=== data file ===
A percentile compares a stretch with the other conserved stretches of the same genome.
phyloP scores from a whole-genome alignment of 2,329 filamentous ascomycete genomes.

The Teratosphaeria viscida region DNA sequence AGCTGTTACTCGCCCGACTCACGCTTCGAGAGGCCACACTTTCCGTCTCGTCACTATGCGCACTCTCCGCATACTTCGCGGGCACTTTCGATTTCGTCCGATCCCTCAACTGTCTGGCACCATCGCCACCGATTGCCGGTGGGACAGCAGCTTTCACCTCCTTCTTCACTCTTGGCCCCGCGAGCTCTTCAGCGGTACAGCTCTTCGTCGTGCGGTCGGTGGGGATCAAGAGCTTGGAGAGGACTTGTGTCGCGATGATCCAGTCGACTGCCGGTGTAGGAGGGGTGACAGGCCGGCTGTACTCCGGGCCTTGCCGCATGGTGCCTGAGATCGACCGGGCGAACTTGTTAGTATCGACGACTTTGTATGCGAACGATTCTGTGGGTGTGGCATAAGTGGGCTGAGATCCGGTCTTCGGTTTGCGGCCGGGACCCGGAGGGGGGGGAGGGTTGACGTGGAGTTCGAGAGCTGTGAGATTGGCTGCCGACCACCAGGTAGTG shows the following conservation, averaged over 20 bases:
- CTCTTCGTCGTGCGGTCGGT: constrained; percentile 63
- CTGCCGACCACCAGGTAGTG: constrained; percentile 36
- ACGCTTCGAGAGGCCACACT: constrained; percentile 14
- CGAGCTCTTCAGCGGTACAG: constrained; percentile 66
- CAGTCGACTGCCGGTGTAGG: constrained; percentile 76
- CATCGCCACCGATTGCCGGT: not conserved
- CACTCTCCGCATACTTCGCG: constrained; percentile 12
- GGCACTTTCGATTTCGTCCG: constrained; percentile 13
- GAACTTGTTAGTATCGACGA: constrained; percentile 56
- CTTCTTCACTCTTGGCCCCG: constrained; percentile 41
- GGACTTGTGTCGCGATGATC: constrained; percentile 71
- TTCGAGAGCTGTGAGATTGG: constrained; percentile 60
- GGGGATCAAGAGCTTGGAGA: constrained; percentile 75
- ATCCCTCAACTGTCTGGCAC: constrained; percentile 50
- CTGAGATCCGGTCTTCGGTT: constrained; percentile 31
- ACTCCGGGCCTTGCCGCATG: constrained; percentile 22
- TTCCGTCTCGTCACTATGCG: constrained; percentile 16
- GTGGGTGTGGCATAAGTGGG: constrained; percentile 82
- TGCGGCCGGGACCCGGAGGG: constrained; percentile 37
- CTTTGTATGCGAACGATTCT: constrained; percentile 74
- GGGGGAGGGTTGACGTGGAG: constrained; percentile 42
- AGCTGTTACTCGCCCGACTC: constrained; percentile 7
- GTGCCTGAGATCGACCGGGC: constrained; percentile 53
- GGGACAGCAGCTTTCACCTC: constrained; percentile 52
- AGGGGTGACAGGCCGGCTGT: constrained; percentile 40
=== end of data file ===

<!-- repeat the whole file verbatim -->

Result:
A percentile compares a stretch with the other conserved stretches of the same genome.
phyloP scores from a whole-genome alignment of 2,329 filamentous ascomycete genomes.

The Teratosphaeria viscida region DNA sequence AGCTGTTACTCGCCCGACTCACGCTTCGAGAGGCCACACTTTCCGTCTCGTCACTATGCGCACTCTCCGCATACTTCGCGGGCACTTTCGATTTCGTCCGATCCCTCAACTGTCTGGCACCATCGCCACCGATTGCCGGTGGGACAGCAGCTTTCACCTCCTTCTTCACTCTTGGCCCCGCGAGCTCTTCAGCGGTACAGCTCTTCGTCGTGCGGTCGGTGGGGATCAAGAGCTTGGAGAGGACTTGTGTCGCGATGATCCAGTCGACTGCCGGTGTAGGAGGGGTGACAGGCCGGCTGTACTCCGGGCCTTGCCGCATGGTGCCTGAGATCGACCGGGCGAACTTGTTAGTATCGACGACTTTGTATGCGAACGATTCTGTGGGTGTGGCATAAGTGGGCTGAGATCCGGTCTTCGGTTTGCGGCCGGGACCCGGAGGGGGGGGAGGGTTGACGTGGAGTTCGAGAGCTGTGAGATTGGCTGCCGACCACCAGGTAGTG shows the following conservation, averaged over 20 bases:
- CTCTTCGTCGTGCGGTCGGT: constrained; percentile 63
- CTGCCGACCACCAGGTAGTG: constrained; percentile 36
- ACGCTTCGAGAGGCCACACT: constrained; percentile 14
- CGAGCTCTTCAGCGGTACAG: constrained; percentile 66
- CAGTCGACTGCCGGTGTAGG: constrained; percentile 76
- CATCGCCACCGATTGCCGGT: not conserved
- CACTCTCCGCATACTTCGCG: constrained; percentile 12
- GGCACTTTCGATTTCGTCCG: constrained; percentile 13
- GAACTTGTTAGTATCGACGA: constrained; percentile 56
- CTTCTTCACTCTTGGCCCCG: constrained; percentile 41
- GGACTTGTGTCGCGATGATC: constrained; percentile 71
- TTCGAGAGCTGTGAGATTGG: constrained; percentile 60
- GGGGATCAAGAGCTTGGAGA: constrained; percentile 75
- ATCCCTCAACTGTCTGGCAC: constrained; percentile 50
- CTGAGATCCGGTCTTCGGTT: constrained; percentile 31
- ACTCCGGGCCTTGCCGCATG: constrained; percentile 22
- TTCCGTCTCGTCACTATGCG: constrained; percentile 16
- GTGGGTGTGGCATAAGTGGG: constrained; percentile 82
- TGCGGCCGGGACCCGGAGGG: constrained; percentile 37
- CTTTGTATGCGAACGATTCT: constrained; percentile 74
- GGGGGAGGGTTGACGTGGAG: constrained; percentile 42
- AGCTGTTACTCGCCCGACTC: constrained; percentile 7
- GTGCCTGAGATCGACCGGGC: constrained; percentile 53
- GGGACAGCAGCTTTCACCTC: constrained; percentile 52
- AGGGGTGACAGGCCGGCTGT: constrained; percentile 40